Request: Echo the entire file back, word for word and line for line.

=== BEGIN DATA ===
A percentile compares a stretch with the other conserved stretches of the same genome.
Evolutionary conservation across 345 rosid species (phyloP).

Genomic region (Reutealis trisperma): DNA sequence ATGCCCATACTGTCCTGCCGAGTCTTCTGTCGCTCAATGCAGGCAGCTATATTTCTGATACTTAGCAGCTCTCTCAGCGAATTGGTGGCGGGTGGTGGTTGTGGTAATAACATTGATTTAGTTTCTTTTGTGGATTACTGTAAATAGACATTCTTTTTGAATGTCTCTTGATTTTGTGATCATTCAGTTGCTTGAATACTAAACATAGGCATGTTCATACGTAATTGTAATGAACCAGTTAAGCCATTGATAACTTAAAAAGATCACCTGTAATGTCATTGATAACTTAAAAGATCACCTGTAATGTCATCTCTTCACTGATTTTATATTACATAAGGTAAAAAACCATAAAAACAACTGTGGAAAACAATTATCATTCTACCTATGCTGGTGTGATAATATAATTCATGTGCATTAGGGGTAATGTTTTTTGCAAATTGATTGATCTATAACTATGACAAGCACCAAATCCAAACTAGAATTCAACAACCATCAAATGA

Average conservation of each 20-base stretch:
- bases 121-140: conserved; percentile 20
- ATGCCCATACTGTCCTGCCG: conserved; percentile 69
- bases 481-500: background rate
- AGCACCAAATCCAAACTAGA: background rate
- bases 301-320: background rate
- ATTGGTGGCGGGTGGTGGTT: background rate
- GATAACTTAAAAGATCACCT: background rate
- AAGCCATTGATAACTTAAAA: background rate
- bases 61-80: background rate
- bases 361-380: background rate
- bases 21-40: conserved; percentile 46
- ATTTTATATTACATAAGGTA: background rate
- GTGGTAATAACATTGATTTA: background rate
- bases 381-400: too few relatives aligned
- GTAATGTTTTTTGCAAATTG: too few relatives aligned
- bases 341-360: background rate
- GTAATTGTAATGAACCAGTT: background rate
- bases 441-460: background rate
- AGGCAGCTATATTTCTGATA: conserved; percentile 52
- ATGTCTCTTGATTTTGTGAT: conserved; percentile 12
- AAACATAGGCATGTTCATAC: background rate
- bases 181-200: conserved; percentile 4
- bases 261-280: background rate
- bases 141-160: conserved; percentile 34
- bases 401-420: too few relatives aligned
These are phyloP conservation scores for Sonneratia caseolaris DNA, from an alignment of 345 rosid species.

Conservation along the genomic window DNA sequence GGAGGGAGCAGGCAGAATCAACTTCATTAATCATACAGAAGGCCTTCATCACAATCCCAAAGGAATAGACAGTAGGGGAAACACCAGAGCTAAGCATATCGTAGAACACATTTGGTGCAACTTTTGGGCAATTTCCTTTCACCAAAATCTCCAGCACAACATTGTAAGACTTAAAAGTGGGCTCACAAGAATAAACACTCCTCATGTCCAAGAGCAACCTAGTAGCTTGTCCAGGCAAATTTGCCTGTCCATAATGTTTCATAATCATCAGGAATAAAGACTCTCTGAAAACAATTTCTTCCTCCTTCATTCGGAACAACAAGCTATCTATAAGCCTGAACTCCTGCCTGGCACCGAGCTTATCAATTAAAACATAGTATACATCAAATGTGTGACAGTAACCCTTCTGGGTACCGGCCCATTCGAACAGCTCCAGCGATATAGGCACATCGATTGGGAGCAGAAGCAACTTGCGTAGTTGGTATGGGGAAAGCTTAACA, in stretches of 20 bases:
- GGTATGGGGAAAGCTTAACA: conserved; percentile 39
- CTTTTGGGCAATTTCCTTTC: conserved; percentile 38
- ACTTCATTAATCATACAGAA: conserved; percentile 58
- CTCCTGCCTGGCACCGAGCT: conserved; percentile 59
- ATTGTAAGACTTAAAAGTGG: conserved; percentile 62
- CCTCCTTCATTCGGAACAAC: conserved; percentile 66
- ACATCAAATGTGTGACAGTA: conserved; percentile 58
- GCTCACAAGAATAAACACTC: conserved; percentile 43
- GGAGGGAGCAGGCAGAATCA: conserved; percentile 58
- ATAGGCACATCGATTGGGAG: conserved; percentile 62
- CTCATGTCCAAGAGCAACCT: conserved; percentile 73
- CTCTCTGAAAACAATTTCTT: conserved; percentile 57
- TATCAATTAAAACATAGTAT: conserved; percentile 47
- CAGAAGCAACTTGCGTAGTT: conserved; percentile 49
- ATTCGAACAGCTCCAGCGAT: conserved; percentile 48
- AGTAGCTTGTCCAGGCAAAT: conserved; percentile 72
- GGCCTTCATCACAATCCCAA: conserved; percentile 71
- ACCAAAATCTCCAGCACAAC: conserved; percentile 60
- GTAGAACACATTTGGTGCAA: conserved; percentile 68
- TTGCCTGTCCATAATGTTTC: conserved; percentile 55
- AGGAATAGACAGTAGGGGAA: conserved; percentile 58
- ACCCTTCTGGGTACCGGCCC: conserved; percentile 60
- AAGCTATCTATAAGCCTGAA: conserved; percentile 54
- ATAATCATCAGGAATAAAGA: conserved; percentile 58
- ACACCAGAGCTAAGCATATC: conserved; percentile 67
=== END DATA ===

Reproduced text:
A percentile compares a stretch with the other conserved stretches of the same genome.
Evolutionary conservation across 345 rosid species (phyloP).

Genomic region (Reutealis trisperma): DNA sequence ATGCCCATACTGTCCTGCCGAGTCTTCTGTCGCTCAATGCAGGCAGCTATATTTCTGATACTTAGCAGCTCTCTCAGCGAATTGGTGGCGGGTGGTGGTTGTGGTAATAACATTGATTTAGTTTCTTTTGTGGATTACTGTAAATAGACATTCTTTTTGAATGTCTCTTGATTTTGTGATCATTCAGTTGCTTGAATACTAAACATAGGCATGTTCATACGTAATTGTAATGAACCAGTTAAGCCATTGATAACTTAAAAAGATCACCTGTAATGTCATTGATAACTTAAAAGATCACCTGTAATGTCATCTCTTCACTGATTTTATATTACATAAGGTAAAAAACCATAAAAACAACTGTGGAAAACAATTATCATTCTACCTATGCTGGTGTGATAATATAATTCATGTGCATTAGGGGTAATGTTTTTTGCAAATTGATTGATCTATAACTATGACAAGCACCAAATCCAAACTAGAATTCAACAACCATCAAATGA

Average conservation of each 20-base stretch:
- bases 121-140: conserved; percentile 20
- ATGCCCATACTGTCCTGCCG: conserved; percentile 69
- bases 481-500: background rate
- AGCACCAAATCCAAACTAGA: background rate
- bases 301-320: background rate
- ATTGGTGGCGGGTGGTGGTT: background rate
- GATAACTTAAAAGATCACCT: background rate
- AAGCCATTGATAACTTAAAA: background rate
- bases 61-80: background rate
- bases 361-380: background rate
- bases 21-40: conserved; percentile 46
- ATTTTATATTACATAAGGTA: background rate
- GTGGTAATAACATTGATTTA: background rate
- bases 381-400: too few relatives aligned
- GTAATGTTTTTTGCAAATTG: too few relatives aligned
- bases 341-360: background rate
- GTAATTGTAATGAACCAGTT: background rate
- bases 441-460: background rate
- AGGCAGCTATATTTCTGATA: conserved; percentile 52
- ATGTCTCTTGATTTTGTGAT: conserved; percentile 12
- AAACATAGGCATGTTCATAC: background rate
- bases 181-200: conserved; percentile 4
- bases 261-280: background rate
- bases 141-160: conserved; percentile 34
- bases 401-420: too few relatives aligned
These are phyloP conservation scores for Sonneratia caseolaris DNA, from an alignment of 345 rosid species.

Conservation along the genomic window DNA sequence GGAGGGAGCAGGCAGAATCAACTTCATTAATCATACAGAAGGCCTTCATCACAATCCCAAAGGAATAGACAGTAGGGGAAACACCAGAGCTAAGCATATCGTAGAACACATTTGGTGCAACTTTTGGGCAATTTCCTTTCACCAAAATCTCCAGCACAACATTGTAAGACTTAAAAGTGGGCTCACAAGAATAAACACTCCTCATGTCCAAGAGCAACCTAGTAGCTTGTCCAGGCAAATTTGCCTGTCCATAATGTTTCATAATCATCAGGAATAAAGACTCTCTGAAAACAATTTCTTCCTCCTTCATTCGGAACAACAAGCTATCTATAAGCCTGAACTCCTGCCTGGCACCGAGCTTATCAATTAAAACATAGTATACATCAAATGTGTGACAGTAACCCTTCTGGGTACCGGCCCATTCGAACAGCTCCAGCGATATAGGCACATCGATTGGGAGCAGAAGCAACTTGCGTAGTTGGTATGGGGAAAGCTTAACA, in stretches of 20 bases:
- GGTATGGGGAAAGCTTAACA: conserved; percentile 39
- CTTTTGGGCAATTTCCTTTC: conserved; percentile 38
- ACTTCATTAATCATACAGAA: conserved; percentile 58
- CTCCTGCCTGGCACCGAGCT: conserved; percentile 59
- ATTGTAAGACTTAAAAGTGG: conserved; percentile 62
- CCTCCTTCATTCGGAACAAC: conserved; percentile 66
- ACATCAAATGTGTGACAGTA: conserved; percentile 58
- GCTCACAAGAATAAACACTC: conserved; percentile 43
- GGAGGGAGCAGGCAGAATCA: conserved; percentile 58
- ATAGGCACATCGATTGGGAG: conserved; percentile 62
- CTCATGTCCAAGAGCAACCT: conserved; percentile 73
- CTCTCTGAAAACAATTTCTT: conserved; percentile 57
- TATCAATTAAAACATAGTAT: conserved; percentile 47
- CAGAAGCAACTTGCGTAGTT: conserved; percentile 49
- ATTCGAACAGCTCCAGCGAT: conserved; percentile 48
- AGTAGCTTGTCCAGGCAAAT: conserved; percentile 72
- GGCCTTCATCACAATCCCAA: conserved; percentile 71
- ACCAAAATCTCCAGCACAAC: conserved; percentile 60
- GTAGAACACATTTGGTGCAA: conserved; percentile 68
- TTGCCTGTCCATAATGTTTC: conserved; percentile 55
- AGGAATAGACAGTAGGGGAA: conserved; percentile 58
- ACCCTTCTGGGTACCGGCCC: conserved; percentile 60
- AAGCTATCTATAAGCCTGAA: conserved; percentile 54
- ATAATCATCAGGAATAAAGA: conserved; percentile 58
- ACACCAGAGCTAAGCATATC: conserved; percentile 67